Man with His Head Full of Clouds- Painting by Salvador Dali, 1936

Published in Blog
Wednesday, 17 December 2014 14:56

BPPV and Christmas Trees- A Holiday Tip

Holiday TipsIt’s that time a year for the annual trip to the Christmas tree lot. Last week I went with my family to find the perfect tree. We walked around and around each tree, trying to find the one that looked just right. We were tipping our head back to look at the top of the tree, and then looking down to examine the bottom of the tree, searching for the perfect shape and height… We looked at so many trees! When we got home, we had to tip our heads back when we reached overhead to pull the tree off the roof of the SUV. Then we carried the bulky, heavy, awkward tree into the house. Once the tree was set up, which was tricky on it’s own, we climbed up and down ladders putting the star on top, not to mention the lights and the ornaments! Then I had to get down on my hands and knees and crawl under the tree to pour a pitcher of water in the container for the tree to drink.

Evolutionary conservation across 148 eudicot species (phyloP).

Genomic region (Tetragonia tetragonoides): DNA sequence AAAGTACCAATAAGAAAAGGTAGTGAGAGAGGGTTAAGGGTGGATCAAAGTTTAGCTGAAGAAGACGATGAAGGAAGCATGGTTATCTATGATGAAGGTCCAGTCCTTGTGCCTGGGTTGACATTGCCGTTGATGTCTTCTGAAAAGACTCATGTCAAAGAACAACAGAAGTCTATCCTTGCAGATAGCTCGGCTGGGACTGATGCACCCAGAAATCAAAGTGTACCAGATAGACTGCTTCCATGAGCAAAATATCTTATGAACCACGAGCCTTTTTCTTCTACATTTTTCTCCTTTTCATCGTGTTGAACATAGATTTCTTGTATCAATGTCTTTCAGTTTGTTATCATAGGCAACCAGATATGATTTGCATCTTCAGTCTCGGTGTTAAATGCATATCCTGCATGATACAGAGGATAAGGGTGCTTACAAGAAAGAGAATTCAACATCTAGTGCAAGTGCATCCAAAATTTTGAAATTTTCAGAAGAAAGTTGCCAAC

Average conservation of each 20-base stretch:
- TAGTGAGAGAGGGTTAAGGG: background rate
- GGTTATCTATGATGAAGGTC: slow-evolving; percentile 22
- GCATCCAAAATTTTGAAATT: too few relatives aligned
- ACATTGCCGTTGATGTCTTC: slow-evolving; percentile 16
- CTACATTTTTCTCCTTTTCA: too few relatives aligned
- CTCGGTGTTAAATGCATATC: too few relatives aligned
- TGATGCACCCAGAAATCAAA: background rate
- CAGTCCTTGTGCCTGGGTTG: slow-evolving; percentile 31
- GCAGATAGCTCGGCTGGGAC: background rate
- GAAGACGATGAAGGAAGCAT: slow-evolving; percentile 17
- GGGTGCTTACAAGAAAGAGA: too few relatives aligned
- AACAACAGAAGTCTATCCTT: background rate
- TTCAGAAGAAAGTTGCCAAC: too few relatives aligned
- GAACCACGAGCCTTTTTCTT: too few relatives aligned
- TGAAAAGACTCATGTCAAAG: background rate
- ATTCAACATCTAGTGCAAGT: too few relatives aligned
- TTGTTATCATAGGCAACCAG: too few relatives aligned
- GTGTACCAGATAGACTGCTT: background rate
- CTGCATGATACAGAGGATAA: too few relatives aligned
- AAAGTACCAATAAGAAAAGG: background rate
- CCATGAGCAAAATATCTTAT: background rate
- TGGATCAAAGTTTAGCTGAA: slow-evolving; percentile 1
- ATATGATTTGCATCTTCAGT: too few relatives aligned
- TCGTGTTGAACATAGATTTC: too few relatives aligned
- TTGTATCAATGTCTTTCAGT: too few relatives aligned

I couldn’t help but think of my balance therapy patients in Sarasota, Florida, and of my patients with positional vertigo (BPPV). I was praying that they weren’t doing the same thing I was doing, and that I wouldn’t come in to work on Monday morning to find out that someone had fallen and gotten hurt.

Can you imagine doing all these things if you had vertigo? When a person has Benign Paroxysmal Positional Vertigo (BPPV), bending the head down, or tipping the head back, can trigger a vertigo spell. It goes without saying, that if you are standing on a ladder and reaching overhead to hang something on a tree, you definitely don’t want the world to spin!